Album Review: “Let’s Be Still” by The Head and the Heart

Album Review: Lets Be Still by The Head and the Heart

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The indie folk rocker’s highly anticipated sophomore album fails to live up to its full potential

Take The Lumineers, plop them in Seattle, add an extra musician, and you’ve got The Head and the Heart. Nowadays, plugging in to musicians who have been turning the Americana genre on its head (see their “Ho Hey” cousins and Britain’s beloved Mumford and Sons) is akin to drinking espresso out of a Mason jar: Aside from the gritty, country-laden exterior, you have something genuinely sophisticated. The Head and the Heart fell squarely into this category with its self-titled debut of 2011, scoring such hits as “Down in the Valley” and “Rivers and Roads” (which fans of “Chuck” and “How I Met Your Mother” may be familiar with). With a strong start to its career, the bar was set with high expectations for the band’s follow-up album, “Let’s Be Still.”

The majority of its tracks do not disappoint. The opener, “Homecoming Heroes,” welcomes listeners back to the tunes that made The Head and the Heart famous, with frontman Josiah Johnson’s gravelly voice accompanying a cozy, lush tune. And in case we’d forgotten the erudition the band exhibited in its debut, the strong first track is followed by “Another Story,” a thought-provoking reflection on the Sandy Hook Elementary School shootings. Johnson sings, “Every time I hear another story/ Oh the poor boy lost his head/ Everybody feels a little crazy/ But we go on living with it” as a haunting chorus repeats, “Can we go on like it once was?” Likewise, nostalgia and melancholy wrap around the twangy, intelligent ballad tune of “Josh McBride,” capturing our Mason jar conundrum perfectly.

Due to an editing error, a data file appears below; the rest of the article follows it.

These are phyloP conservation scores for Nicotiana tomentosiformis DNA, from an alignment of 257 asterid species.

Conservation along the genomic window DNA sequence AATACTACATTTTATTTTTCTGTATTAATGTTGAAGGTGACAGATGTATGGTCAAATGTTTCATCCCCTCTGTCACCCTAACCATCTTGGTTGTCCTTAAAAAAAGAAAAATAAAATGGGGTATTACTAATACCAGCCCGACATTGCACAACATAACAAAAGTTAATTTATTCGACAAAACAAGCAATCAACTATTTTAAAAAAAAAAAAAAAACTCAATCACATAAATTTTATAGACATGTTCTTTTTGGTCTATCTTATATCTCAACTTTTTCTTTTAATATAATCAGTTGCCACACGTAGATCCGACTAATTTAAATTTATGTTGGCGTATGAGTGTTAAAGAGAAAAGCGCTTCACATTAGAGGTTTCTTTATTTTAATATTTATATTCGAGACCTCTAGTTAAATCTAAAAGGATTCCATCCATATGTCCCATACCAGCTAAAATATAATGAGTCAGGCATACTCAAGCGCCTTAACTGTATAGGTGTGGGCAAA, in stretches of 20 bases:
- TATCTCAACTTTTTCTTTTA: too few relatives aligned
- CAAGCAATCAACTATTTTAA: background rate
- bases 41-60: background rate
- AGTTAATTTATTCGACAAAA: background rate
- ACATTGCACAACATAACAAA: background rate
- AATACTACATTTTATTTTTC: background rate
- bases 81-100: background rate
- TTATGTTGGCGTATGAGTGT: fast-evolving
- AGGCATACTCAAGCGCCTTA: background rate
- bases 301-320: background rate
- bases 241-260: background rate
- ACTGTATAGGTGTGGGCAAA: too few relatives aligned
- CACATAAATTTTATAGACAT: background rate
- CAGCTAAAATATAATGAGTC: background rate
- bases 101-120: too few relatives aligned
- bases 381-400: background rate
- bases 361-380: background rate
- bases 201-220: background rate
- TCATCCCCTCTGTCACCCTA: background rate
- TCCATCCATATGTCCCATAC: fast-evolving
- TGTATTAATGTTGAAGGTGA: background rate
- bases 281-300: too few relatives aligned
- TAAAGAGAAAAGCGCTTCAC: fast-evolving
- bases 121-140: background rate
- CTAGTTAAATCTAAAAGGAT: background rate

Aside from these stellar tracks, “Let’s Be Still” has its shortcomings. Had a rookie produced the album, these weaknesses could have been easily overlooked. However, The Head and the Heart has already shown what feats it can accomplish, yet it largely fails to match its previous successes. Even the aforementioned tracks don’t live up to the beauty of its debut, and songs like “Springtime” and “Summertime” are awkward fits with their overly polished ʼ80s pop sound. Unfortunately, this results in an album that is, as a whole, rather disjointed. Luckily, the poetry and resounding, raw folk melody of the final track “Gone” ties a neat bow at the end of a jumbled album of hits and misses, giving listeners the hope that the band’s next offering will captivate us again with a certain charm and quality missing from “Let’s Be Still.”

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